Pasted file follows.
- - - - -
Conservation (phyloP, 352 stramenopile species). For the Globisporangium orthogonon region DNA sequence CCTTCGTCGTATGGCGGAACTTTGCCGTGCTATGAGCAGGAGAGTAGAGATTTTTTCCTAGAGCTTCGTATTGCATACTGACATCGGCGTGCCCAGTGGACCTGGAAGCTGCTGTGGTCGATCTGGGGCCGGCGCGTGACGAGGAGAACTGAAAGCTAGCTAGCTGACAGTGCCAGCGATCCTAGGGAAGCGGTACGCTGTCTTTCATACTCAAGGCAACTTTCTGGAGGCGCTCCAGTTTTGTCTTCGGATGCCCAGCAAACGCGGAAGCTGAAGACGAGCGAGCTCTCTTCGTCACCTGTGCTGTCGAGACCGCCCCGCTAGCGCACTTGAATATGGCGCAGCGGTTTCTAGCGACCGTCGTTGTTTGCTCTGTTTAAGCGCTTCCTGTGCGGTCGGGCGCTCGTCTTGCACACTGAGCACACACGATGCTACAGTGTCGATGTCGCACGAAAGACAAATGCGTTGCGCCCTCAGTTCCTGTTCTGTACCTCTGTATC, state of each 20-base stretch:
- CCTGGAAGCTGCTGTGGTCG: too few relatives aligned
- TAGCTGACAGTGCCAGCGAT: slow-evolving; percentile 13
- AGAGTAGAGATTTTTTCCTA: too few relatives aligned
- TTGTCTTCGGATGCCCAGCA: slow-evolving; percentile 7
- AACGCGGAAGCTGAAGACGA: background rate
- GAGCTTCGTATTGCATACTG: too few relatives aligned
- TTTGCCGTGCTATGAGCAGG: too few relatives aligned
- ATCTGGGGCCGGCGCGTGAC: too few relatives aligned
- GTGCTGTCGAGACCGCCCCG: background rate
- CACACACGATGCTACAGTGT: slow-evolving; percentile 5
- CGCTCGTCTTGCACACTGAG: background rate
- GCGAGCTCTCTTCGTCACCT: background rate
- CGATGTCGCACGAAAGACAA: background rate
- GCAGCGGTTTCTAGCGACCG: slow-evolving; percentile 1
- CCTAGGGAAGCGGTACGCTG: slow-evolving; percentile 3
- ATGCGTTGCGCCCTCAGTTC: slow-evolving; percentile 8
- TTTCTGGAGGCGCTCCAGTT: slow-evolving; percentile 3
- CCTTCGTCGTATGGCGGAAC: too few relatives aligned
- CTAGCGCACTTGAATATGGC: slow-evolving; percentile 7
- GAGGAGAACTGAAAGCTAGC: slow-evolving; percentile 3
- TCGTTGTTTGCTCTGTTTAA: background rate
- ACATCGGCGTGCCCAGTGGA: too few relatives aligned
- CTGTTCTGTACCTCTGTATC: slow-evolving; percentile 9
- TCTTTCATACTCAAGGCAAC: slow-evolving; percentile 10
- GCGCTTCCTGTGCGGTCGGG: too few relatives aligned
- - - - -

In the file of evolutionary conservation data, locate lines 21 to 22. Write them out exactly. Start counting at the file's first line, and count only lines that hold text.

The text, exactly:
- GAGGAGAACTGAAAGCTAGC: slow-evolving; percentile 3
- TCGTTGTTTGCTCTGTTTAA: background rate